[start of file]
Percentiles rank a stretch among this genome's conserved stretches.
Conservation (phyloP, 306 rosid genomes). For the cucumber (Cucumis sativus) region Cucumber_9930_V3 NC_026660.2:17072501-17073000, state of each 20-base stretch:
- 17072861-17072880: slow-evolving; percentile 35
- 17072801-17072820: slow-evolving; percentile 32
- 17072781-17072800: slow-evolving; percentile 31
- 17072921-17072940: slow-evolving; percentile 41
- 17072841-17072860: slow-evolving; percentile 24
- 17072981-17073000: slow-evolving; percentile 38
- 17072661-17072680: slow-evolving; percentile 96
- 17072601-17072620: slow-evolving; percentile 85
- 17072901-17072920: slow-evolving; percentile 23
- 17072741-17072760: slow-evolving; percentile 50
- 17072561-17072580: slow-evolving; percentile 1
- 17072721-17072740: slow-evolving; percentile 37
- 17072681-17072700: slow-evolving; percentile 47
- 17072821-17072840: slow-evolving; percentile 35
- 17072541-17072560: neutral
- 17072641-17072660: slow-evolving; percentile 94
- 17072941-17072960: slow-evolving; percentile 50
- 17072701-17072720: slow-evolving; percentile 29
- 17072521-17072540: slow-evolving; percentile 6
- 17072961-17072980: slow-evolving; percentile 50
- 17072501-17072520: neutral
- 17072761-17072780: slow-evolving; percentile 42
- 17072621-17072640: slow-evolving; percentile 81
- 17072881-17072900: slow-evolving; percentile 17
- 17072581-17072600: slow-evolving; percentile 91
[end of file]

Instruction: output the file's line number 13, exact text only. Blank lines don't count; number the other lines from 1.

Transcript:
- 17072561-17072580: slow-evolving; percentile 1